Very offensive and brutal interruptions should be situated on the accuracy end of the scale. In the Knesset, these are transcribed exactly as they are heard even if they interfere with a speech, with the Speaker’s words or with a vote—that is, even if they are very “unreadable”. The reason is that those are parts of the text which will be looked for in the minutes by the public and by other MKs and Knesset officials, mostly because of potential complaints and sanctions that may be made against the interrupter.
On the other hand, questions addressed by an MK in the hall which are repeated once or twice only in order to be clear and not for other reasons (such as to stress a point or as harassment) are located very close to the other end of the scale. Here, readability is more important than accuracy and therefore an editorial change can be made, for example to include the sentence only once in the minutes in order to create a more fluent text.
These are, of course, some easy cases. Most interruptions are much more complicated speech events, where offensiveness is combined with humour, creativity is followed by formality, friendliness is mixed with strong arguments, and so on. For example, when an opposition member interrupts a speech of a coalition MK in order to congratulate him after recovering from Covid-19, the question of whether to include the interruption in the minutes is related not to the minutes’ role as a formal tool but to their role as an authentic reflection of the political discourse. Should this need to reflect interpersonal relations place the interruption on the accuracy end of the scale? Can the minutes reflect it in a way which will harm readability as little as possible? It seems that this dilemma raises the need for another scale—that of communicability vs formality, which will not be discussed here. Since the official report of the Knesset is edited quite minimally in various aspects (grammar and formal addresses to other members), we decided in favour of including such interruptions in the official report exactly as they were expressed at the cost of providing a less coherent text.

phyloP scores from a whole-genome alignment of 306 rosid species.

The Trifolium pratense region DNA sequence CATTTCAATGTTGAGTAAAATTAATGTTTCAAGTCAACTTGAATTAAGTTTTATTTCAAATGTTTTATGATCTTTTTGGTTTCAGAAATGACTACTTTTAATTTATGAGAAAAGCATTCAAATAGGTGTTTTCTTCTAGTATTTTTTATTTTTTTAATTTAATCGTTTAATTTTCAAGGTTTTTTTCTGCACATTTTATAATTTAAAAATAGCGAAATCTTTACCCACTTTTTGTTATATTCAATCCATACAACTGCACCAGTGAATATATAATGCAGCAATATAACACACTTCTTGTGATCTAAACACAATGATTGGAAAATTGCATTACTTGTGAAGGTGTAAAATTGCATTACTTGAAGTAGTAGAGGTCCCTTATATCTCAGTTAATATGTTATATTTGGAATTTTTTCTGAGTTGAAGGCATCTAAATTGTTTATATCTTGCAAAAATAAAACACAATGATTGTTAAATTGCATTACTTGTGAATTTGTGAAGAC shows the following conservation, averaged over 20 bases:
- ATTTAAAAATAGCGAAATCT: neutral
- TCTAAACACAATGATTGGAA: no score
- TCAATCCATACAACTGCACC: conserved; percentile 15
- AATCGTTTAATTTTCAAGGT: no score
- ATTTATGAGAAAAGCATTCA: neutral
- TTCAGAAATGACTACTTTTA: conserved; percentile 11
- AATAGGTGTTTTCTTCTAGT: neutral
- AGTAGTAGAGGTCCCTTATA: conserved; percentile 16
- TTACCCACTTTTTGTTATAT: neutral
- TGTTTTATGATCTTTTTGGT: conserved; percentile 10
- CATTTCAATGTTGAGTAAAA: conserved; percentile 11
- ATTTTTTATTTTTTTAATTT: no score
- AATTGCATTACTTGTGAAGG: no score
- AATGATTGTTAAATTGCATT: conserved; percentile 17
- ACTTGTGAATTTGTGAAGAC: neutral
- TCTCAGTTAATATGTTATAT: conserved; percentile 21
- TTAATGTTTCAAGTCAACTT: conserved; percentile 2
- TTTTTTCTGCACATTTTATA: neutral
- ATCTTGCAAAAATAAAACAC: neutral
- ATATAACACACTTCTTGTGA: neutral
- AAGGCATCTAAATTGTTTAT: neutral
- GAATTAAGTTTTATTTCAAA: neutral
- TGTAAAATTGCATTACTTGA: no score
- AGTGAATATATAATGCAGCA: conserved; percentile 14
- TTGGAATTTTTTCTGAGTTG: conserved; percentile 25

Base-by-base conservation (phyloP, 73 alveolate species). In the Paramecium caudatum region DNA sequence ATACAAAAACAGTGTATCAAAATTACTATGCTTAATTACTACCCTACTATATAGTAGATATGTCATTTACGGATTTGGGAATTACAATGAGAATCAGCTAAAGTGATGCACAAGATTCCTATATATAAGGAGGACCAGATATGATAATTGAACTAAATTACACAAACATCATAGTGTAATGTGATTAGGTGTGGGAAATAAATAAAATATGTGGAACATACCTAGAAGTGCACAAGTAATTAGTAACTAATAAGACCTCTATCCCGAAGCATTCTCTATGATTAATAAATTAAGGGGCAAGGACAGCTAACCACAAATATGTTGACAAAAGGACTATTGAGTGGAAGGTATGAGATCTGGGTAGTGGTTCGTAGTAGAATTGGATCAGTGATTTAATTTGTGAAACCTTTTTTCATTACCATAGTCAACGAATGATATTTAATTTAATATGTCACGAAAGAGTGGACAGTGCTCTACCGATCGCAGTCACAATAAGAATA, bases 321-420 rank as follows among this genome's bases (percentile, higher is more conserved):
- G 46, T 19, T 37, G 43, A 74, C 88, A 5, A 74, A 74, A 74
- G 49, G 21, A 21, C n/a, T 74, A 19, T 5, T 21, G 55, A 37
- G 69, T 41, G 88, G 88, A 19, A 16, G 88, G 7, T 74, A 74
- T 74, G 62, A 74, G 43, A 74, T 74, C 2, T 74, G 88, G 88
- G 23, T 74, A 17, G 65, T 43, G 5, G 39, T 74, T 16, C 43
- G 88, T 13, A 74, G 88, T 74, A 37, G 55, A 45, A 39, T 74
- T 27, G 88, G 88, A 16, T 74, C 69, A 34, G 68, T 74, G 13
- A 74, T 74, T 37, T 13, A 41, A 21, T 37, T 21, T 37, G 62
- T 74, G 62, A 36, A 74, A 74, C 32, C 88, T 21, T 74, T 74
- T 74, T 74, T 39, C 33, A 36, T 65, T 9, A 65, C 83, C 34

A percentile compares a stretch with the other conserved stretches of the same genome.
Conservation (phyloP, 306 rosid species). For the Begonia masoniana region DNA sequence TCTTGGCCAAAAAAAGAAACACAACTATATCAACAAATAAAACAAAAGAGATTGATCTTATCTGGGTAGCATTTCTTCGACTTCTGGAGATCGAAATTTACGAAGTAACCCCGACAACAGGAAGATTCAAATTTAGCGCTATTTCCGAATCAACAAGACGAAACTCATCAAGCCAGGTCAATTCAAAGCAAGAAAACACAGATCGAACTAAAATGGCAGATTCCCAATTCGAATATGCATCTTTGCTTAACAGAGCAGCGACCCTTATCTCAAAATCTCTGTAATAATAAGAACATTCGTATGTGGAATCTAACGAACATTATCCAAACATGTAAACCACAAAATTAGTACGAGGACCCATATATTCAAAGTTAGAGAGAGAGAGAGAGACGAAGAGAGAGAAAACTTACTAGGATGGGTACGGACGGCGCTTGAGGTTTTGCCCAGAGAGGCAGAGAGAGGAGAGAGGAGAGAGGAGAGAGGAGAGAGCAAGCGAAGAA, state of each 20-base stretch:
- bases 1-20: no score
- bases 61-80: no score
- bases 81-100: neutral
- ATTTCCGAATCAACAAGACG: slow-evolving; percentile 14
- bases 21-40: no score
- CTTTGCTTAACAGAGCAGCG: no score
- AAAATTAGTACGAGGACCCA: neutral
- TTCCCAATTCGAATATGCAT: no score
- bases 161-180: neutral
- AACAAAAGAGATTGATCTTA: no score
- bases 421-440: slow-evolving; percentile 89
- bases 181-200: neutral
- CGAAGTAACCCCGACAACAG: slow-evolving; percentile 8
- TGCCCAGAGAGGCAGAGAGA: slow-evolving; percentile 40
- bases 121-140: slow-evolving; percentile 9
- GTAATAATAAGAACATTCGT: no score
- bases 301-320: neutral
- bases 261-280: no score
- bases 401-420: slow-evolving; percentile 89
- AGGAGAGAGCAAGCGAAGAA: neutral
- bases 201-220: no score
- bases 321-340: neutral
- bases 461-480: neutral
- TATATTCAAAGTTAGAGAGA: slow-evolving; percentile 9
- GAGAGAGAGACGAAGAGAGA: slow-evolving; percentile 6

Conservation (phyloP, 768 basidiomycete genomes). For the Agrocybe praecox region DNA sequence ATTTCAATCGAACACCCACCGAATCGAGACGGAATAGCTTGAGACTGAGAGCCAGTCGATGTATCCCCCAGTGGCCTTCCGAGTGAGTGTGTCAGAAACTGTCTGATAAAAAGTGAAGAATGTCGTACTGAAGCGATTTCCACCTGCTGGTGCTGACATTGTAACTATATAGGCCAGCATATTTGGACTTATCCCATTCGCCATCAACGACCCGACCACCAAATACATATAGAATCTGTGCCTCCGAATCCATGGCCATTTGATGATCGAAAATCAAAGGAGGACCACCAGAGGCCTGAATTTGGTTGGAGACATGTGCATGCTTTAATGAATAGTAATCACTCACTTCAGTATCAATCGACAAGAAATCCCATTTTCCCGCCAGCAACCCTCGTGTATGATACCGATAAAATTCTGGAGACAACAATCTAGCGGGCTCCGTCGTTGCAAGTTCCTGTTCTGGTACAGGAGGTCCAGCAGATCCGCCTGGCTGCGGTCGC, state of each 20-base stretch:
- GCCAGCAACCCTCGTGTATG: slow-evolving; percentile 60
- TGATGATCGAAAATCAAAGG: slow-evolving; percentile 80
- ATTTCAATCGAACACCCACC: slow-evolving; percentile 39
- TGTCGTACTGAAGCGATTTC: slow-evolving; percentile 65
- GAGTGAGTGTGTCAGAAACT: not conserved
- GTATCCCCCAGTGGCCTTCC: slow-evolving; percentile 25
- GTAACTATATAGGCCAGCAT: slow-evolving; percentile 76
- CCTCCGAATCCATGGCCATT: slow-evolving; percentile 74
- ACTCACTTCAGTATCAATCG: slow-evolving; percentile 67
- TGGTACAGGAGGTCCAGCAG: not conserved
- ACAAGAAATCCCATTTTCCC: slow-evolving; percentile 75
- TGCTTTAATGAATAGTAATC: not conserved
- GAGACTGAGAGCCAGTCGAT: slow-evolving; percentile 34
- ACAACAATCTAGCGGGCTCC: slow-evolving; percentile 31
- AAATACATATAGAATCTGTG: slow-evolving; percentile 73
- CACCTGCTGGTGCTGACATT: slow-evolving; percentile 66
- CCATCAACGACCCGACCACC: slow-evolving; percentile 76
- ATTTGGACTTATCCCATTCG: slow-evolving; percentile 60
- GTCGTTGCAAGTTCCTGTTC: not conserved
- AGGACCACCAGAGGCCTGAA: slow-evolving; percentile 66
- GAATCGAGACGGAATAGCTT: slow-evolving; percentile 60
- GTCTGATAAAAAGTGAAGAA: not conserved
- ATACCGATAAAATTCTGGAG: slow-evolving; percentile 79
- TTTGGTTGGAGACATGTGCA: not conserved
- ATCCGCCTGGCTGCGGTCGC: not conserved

Interrupting voice votes
A small change that we have decided on lately in reporting interruptions can work as an example of the advantages of analysing interruptions on a scale presented above. In the Knesset, both electronic votes and voice votes (we call them name-votes) are acceptable and, until recently, interruptions were not very common during both types of votes. Interruptions were transcribed only during voice votes, as they were usually addressed to the MK who has just announced his/her vote and were considered relevant. However, in the last one or two years, voice votes have become more frequent, and so have the interruptions during this procedure. At first, they were transcribed as faithfully as before, but after a few months we realised that this harms the readability of the minutes in a rather crucial point—the vote itself. We considered omitting all these interruptions, but soon enough some offensive interruptions proved that such a clear decision is impossible. Eventually, we decided that only very offensive interruptions which are followed by Speaker’s words are to be transcribed. Other interruptions will not be included, even if they are followed by Speaker’s comments or responded by other interrupters; this means that the comments and responses of such interruptions are excluded as well. So far, this decision seems to achieve the right combination of accuracy and readability in our official report. However, as all reporters and editors know, the parliamentary environment is a very fluid and flexible one, and some specific contexts may require favouring accuracy over readability.
I believe that mapping parliamentary interruptions on the readability vs accuracy scale is a helpful tool in editing the official report of the Knesset. Yet most interruptions are of course complicated speech events, and therefore it is probably impossible to form rigid principles for the inclusion or exclusion of interruptions. The final decision will always require an identification of the interrupter’s goals and understanding of the specific context.
Dikla Abravanel is the head of the editorial department in the Knesset, Parliament of Israel.
Rubinstein, A. (1982).נסיון פוליטי מסוים [“A Certain Political Experience”]. Jerusalem: Idanim.
Toury, G. (1995). Descriptive translation studies – and beyond. Amsterdam: John Benjamins.